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Tropentag, September 17 - 19, 2014 in Prague, Czech Republic

"Bridging the gap between increasing knowledge and decreasing resources"


Technology Transfer and Scaling up with Partners: The Plastic Barrier Technology for Pest Control in Community-Based Organic Potato Production in the Peruvian Andes

Thomas Miethbauer1, J├╝rgen Kroschel2, Yanet Garay3, Silvestre Quispe3

1International Potato Center (CIP), Social and Health Sciences / Agroecology-IPM, Peru
2International Potato Center (CIP), Global Program of Integrated Crop and Systems Research, Peru
3Centro de Desarrollo Integral de Comunidades (CEDINCO), Peru


Abstract


In the Andes, potato (Solanum tuberosum L.; Solanum spp.) is cultivated on about 640,000 ha and the larger share of this takes place at altitudes between 3000 and 4200 m, where potato constitutes the main food and cash crop of small-scale farmers and their families. The Andean potato weevil (Premnotrypes spp.) is the major pest to potato production and food security since almost all that production area, especially at altitudes above 3800 m, is heavily affected. Physical barriers made from plastic material and wooden sticks - a technology investigated and developed by the International Potato Center (CIP) - can effectively control the pest thereby reducing damage levels, improving the quality of the produce and reducing the use of hazardous insecticides. Guided by training from CIP, NGOs have opted for that technology in their promotion of certified organic production of native potato varieties by farmers organised at the community and above community level (secondary-level association); thus, the NGO intervention serving as the entry point for scientific knowledge. Simulation-analysis based on empirical evidence (6 communities, 240 households) from monitoring the dissemination and adoption of the plastic barrier technology showed that net economic benefits in terms of damage abatement and cost effects depend significantly on market conditions and collective action has an important role to play. In an “optimistic” scenario benefits of more than US$ 8000/ha can be obtained through the substitution of plastic barriers for the use of insecticides in Andean potato weevil control. From a strategic perspective of research and development in the area of Integrated Pest Management the present study supports the vision to conceptualise strategy design and implementation in the wider context of social capital creation, market incentives and partnerships between agents seeking development outcomes in the rural area.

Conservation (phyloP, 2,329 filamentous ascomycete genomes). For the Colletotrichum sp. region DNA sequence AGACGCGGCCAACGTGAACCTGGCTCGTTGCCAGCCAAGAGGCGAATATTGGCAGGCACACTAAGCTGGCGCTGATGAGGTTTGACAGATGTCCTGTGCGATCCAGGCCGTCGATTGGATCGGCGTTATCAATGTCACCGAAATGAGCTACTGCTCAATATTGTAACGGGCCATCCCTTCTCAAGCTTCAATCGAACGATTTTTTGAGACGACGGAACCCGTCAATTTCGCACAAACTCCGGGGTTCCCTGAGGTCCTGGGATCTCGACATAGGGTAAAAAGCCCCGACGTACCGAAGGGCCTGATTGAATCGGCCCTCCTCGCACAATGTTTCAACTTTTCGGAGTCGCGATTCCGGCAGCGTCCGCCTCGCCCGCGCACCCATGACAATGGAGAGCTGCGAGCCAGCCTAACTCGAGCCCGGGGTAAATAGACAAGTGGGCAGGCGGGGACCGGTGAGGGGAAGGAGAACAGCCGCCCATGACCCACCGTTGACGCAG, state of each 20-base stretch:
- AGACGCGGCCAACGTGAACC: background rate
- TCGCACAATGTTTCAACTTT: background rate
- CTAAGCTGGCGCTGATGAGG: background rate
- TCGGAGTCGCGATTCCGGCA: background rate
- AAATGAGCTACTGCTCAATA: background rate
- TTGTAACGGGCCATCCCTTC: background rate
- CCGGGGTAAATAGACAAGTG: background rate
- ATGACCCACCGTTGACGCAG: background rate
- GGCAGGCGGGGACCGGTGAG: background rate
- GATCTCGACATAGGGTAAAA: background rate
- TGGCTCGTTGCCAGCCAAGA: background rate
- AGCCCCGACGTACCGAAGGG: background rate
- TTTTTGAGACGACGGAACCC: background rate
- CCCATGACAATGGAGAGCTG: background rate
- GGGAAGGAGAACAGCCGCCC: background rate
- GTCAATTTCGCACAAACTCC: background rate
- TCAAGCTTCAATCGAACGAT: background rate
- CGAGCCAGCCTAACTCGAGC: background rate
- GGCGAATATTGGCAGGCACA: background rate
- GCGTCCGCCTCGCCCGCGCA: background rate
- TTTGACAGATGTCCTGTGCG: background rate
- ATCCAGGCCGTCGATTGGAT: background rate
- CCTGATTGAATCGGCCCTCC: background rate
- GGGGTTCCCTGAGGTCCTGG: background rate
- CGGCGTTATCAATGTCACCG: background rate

Keywords: Collective action, integrated pest management (IPM), market conditions, net benefit, potato


Contact Address: Thomas Miethbauer, International Potato Center (CIP), Social and Health Sciences / Agroecology-IPM, Av. La Molina 1895, 12 Lima, Peru, e-mail: t.miethbauer@cgiar.org


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